With eyes on the path before her she couldn't see the shadow lurking behind the plinth of the garage's drive entrance. I could. I tried to shout a warning as the two figures converged. My mouth filled with hail each time I opened it to scream. Foul tasting gritty snow, flowed into my throat making me choke and splutter. Unable to utter a sound except a muffled chocking cough. I could only watch what occurred before me.
The tip tap shoes moved into the open area level with the garage doors the plinth behind her. The two shapes merged as the shadow wrapped its arm around her throat. Another arm around her slim waist lifting her up and arching her backwards. They disappeared into the shadows together, just her pale legs kicking and stumbling as they tried to gain their footing. I saw them again they reached the big green doors shadow and lady in a macabre dance. The glint of a knife was the last I saw as he forced her into the building. Thankfully the door slammed shut against the wind and my vision.
I couldn't move. I couldn't breathe. I looked around the street desperately looking for help. Only the weather moved in that deserted road. My eyes fell on a small shape in the darkened driveway. It reflected the waving light from the swaying street lamp. A single red high heel shoe. I forced myself to draw in a deep breath and before the dirty snow could fill my throat I screamed as loud as possible. A long drawn out scream of desperation.
I coughed and spluttered as water flowed across my face and filled my mouth, a wet rag followed the waters flow. A deep reassuring voice kept saying the same words over and over again. "Your all right love, your safe now."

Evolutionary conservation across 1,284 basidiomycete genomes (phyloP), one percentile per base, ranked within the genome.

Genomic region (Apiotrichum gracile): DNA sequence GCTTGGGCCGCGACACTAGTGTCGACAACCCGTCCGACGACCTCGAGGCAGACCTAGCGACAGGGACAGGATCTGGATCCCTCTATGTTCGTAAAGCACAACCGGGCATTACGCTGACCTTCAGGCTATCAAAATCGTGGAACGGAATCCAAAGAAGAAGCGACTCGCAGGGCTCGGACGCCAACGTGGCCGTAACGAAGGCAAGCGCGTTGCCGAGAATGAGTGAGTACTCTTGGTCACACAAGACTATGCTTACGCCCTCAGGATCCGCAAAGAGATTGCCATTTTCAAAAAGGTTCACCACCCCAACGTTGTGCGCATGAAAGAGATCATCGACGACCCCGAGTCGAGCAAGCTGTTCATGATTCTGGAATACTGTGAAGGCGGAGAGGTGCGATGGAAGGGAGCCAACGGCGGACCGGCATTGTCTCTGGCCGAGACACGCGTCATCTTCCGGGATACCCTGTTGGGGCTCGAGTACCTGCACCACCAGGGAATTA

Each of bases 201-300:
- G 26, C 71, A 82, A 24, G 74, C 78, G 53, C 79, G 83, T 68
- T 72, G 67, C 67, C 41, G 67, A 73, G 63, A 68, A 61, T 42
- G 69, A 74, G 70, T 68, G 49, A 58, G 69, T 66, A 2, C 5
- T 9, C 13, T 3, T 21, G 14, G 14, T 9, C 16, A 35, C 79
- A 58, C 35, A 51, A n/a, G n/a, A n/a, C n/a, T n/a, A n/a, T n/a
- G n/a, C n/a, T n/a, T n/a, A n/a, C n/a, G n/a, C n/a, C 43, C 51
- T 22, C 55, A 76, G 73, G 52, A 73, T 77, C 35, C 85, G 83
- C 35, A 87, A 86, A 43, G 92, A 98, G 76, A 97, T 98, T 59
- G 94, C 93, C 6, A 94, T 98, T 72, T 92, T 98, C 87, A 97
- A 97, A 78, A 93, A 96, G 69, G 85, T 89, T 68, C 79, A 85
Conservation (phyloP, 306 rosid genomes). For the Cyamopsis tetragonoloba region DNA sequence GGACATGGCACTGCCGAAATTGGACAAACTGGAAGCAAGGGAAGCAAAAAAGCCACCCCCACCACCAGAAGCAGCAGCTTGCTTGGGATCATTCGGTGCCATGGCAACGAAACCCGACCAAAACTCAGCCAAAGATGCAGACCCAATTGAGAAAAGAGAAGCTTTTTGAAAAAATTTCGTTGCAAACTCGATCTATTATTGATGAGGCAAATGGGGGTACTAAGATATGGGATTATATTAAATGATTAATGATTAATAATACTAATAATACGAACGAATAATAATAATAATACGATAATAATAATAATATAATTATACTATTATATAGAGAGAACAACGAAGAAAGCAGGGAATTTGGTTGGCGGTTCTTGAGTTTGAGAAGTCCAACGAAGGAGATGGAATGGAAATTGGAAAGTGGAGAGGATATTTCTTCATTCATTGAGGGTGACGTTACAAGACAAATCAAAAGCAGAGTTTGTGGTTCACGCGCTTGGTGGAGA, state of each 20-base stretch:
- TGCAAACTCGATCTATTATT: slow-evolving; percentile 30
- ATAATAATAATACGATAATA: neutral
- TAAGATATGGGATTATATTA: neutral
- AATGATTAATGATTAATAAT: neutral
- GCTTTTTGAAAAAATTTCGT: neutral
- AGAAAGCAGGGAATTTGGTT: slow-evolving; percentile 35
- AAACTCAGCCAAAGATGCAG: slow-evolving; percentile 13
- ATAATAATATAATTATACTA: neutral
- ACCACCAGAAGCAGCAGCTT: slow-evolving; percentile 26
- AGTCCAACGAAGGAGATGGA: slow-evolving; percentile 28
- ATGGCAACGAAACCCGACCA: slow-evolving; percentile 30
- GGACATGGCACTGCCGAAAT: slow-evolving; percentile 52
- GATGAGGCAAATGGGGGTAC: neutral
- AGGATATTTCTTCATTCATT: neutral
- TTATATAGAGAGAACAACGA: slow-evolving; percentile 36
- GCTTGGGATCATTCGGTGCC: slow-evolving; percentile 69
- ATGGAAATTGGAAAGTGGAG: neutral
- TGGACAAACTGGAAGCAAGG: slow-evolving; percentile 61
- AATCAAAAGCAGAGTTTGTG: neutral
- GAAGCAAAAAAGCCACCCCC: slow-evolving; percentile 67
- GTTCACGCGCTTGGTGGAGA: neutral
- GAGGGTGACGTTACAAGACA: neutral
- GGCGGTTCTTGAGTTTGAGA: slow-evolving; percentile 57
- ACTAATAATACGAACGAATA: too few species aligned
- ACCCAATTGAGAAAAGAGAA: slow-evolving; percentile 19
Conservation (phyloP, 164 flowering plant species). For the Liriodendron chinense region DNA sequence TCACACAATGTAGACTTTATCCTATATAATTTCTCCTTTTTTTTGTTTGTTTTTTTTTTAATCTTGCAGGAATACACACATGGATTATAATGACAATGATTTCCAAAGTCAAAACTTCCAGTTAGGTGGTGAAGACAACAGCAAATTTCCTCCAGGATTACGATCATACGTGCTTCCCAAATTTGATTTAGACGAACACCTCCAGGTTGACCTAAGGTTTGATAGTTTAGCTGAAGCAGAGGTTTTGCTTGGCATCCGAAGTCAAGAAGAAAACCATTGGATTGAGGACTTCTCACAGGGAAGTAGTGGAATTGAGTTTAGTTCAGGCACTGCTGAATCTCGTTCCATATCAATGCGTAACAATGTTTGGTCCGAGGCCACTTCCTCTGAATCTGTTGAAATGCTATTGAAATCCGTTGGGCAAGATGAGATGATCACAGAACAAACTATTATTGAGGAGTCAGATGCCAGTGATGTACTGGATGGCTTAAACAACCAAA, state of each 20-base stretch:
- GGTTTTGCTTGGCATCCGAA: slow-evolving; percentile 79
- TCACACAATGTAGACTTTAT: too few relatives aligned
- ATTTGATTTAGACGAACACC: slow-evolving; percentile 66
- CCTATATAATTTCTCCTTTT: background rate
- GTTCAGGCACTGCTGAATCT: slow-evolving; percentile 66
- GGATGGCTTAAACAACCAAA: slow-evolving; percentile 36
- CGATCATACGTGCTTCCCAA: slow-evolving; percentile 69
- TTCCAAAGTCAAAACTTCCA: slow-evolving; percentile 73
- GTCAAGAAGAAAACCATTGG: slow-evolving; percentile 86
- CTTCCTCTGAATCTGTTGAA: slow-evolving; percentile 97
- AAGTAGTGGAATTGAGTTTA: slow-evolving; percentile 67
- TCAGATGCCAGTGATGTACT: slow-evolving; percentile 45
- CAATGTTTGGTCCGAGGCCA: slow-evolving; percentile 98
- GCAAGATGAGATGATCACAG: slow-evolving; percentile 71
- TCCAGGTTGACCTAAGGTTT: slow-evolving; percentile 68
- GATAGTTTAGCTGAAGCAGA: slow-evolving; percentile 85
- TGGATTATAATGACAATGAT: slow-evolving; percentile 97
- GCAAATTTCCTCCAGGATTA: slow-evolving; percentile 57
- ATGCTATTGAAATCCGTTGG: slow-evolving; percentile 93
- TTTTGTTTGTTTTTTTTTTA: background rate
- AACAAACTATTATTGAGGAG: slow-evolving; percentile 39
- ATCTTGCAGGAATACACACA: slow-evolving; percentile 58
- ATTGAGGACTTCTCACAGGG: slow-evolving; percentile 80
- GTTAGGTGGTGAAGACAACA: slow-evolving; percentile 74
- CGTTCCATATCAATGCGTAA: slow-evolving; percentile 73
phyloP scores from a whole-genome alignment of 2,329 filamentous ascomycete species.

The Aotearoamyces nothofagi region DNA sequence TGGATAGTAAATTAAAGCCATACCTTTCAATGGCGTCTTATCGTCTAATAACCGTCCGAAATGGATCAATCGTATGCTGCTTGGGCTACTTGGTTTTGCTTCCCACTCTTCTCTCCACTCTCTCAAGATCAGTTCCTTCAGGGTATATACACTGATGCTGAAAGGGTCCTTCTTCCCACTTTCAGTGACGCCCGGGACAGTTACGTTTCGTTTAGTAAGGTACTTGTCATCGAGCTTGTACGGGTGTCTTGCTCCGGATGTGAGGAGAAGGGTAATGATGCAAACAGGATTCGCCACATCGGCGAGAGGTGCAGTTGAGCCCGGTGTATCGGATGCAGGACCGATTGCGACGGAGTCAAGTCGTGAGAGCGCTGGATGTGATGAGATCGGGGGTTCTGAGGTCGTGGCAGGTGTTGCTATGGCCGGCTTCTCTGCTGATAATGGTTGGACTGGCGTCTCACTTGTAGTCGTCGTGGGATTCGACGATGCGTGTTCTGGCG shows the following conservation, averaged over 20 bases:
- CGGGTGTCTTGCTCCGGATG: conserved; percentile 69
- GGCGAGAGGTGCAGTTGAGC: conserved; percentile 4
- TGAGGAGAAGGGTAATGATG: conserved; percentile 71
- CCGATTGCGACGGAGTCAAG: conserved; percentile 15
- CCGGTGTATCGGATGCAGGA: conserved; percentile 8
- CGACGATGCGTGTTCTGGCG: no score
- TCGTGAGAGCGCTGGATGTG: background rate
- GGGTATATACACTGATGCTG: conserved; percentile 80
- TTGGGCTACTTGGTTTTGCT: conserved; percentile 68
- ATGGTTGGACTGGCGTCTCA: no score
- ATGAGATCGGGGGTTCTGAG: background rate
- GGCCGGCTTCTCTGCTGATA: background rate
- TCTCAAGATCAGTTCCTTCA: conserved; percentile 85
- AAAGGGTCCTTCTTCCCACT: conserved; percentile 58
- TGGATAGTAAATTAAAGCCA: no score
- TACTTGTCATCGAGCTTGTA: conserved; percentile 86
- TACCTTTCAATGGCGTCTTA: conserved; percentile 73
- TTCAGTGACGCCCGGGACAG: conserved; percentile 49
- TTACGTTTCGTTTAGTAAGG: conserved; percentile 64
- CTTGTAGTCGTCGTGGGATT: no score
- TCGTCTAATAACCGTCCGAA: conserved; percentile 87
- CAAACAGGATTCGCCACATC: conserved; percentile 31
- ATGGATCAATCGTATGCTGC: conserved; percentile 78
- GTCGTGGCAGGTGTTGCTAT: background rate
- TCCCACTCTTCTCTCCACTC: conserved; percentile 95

Hands gently wiped my face again with a sopping wet cloth. "Lie still flower, let me wash the dust from your eyes."
The sun slowly filtered through my cleanly washed eyes. A lovely blue sky appeared above two concerned faces, there yellow hard hats gleamed in the sunshine.
"Drink this," says one of the men as he offered me a bottle of water.
Between sips, to clear the muck from my throat, I inquired of one yellow hatted workman. "What happened?"
"As the end wall collapsed the other walls must have been to old and weak they all crashed outwards sending dust and bricks flying everywhere. We all got caught up in the mess."
"There's going be hell to pay for this."
"Health and safety inquiry, cops even." The other man agreed, as they helped me to my feet.
The dust had settled, only a mangled heap of bricks and wood remained where the old garage with the big green doors had once stood.
I reached behind my back and pulled an object from the bag still hanging there. The men watched quizzically as I gently tossed the single high heeled red shoe into the pile of bricks.
"Just laying a bad memory to rest." I told them quietly. They nodded, they seemed to understand.
I recently travelled back to the place where it happened. Unfortunately no one has demolished that old garage. The big green doors are still there. The red high heel shoe is just part of my memory. I don't know what happened to it when it was dragged from my feet. The skirt and jacket, I had brought specially for a Christmas party. I ripped to shreds and hid in the very bottom of a rubbish bin. Maybe one day that garage will get blown down by another winters storm and I can visit the town of my youth and lay a real red shoe on a real pile of bricks.
By Tracey Owen & Brian.Rueby
copyright Oct 2011